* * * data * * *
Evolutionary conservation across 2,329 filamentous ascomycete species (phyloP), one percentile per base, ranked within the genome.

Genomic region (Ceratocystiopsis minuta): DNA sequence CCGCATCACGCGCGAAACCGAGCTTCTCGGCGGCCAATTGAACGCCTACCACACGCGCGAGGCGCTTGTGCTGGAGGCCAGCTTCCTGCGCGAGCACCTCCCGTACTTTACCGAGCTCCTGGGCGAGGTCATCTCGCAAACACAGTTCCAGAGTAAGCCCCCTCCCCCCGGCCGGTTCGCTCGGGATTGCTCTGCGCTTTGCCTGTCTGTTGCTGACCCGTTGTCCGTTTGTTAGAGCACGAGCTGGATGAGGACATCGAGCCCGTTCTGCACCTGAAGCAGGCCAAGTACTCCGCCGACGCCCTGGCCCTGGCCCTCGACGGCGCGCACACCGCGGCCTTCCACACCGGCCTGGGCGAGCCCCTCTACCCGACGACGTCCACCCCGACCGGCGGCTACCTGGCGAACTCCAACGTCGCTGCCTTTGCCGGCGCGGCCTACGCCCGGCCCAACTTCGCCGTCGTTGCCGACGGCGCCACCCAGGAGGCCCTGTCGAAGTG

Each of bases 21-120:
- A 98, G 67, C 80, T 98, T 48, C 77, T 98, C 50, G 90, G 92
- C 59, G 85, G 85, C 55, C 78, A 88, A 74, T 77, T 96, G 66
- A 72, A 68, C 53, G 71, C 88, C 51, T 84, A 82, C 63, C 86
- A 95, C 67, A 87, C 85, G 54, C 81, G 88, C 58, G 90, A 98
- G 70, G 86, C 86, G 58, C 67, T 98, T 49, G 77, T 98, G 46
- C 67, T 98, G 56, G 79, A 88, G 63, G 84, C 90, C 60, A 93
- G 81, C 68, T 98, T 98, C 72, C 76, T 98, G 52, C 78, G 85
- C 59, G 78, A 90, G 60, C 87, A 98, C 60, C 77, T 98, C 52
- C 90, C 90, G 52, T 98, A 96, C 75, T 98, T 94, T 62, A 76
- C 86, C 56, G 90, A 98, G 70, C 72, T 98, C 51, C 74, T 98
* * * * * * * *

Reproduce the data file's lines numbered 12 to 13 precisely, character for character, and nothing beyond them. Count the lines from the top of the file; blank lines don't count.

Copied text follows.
- C 90, C 90, G 52, T 98, A 96, C 75, T 98, T 94, T 62, A 76
- C 86, C 56, G 90, A 98, G 70, C 72, T 98, C 51, C 74, T 98